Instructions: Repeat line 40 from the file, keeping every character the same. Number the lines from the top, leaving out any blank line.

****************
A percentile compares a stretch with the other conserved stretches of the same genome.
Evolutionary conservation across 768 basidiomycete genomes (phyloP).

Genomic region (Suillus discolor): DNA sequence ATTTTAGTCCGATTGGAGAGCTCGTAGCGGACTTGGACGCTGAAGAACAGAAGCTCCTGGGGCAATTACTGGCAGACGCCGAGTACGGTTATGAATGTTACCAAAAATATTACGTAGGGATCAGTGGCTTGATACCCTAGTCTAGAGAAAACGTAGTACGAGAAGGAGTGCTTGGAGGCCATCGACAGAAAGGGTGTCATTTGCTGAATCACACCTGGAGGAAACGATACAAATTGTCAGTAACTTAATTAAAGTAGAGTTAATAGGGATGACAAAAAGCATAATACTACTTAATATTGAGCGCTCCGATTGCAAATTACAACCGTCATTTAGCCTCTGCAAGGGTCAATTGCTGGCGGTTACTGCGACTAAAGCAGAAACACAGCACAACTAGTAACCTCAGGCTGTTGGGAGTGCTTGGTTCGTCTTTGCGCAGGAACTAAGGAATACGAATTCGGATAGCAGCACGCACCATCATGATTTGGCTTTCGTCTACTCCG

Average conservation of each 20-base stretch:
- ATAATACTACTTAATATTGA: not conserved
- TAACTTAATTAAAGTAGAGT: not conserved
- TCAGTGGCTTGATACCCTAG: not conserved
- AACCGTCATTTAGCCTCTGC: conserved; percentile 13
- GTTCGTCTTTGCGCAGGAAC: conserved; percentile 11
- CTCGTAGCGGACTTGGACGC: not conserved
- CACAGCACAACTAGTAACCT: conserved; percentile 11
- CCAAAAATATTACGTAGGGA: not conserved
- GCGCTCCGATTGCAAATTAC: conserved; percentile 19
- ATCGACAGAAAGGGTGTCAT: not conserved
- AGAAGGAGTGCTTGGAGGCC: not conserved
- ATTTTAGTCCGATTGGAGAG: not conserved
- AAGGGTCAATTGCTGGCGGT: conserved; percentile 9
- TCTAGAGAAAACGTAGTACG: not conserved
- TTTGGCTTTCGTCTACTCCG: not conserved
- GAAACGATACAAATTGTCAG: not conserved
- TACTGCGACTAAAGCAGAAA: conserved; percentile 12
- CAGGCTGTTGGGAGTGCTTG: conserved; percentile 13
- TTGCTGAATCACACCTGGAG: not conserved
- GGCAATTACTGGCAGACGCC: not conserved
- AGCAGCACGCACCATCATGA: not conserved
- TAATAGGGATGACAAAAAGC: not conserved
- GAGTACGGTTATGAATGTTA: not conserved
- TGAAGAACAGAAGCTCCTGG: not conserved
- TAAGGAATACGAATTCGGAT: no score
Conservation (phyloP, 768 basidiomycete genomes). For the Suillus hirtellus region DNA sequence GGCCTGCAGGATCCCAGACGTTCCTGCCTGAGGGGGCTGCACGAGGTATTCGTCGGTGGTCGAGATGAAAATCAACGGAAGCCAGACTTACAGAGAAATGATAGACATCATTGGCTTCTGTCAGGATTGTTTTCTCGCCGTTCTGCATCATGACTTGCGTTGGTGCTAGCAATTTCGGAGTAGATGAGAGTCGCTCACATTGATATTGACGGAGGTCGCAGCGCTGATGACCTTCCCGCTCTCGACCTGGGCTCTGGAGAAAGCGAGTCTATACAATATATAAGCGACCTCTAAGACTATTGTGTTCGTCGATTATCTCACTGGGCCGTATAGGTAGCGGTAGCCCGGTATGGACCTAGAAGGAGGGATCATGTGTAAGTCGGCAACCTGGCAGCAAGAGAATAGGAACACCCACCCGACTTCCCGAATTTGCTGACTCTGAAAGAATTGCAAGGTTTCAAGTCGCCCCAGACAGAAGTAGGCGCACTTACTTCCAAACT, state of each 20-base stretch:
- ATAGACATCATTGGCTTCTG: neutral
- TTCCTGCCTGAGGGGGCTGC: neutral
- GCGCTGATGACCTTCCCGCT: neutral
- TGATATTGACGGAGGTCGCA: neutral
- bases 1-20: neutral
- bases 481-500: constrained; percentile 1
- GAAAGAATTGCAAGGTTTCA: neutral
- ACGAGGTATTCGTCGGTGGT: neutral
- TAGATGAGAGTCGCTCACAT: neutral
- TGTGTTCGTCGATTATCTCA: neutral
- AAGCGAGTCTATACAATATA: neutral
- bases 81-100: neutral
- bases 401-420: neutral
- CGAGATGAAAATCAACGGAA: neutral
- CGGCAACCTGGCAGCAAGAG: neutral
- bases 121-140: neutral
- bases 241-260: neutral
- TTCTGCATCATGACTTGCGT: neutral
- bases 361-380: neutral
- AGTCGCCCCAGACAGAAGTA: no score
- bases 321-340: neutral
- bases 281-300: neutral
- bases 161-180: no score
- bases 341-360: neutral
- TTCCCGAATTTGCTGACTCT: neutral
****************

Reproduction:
- TGTGTTCGTCGATTATCTCA: neutral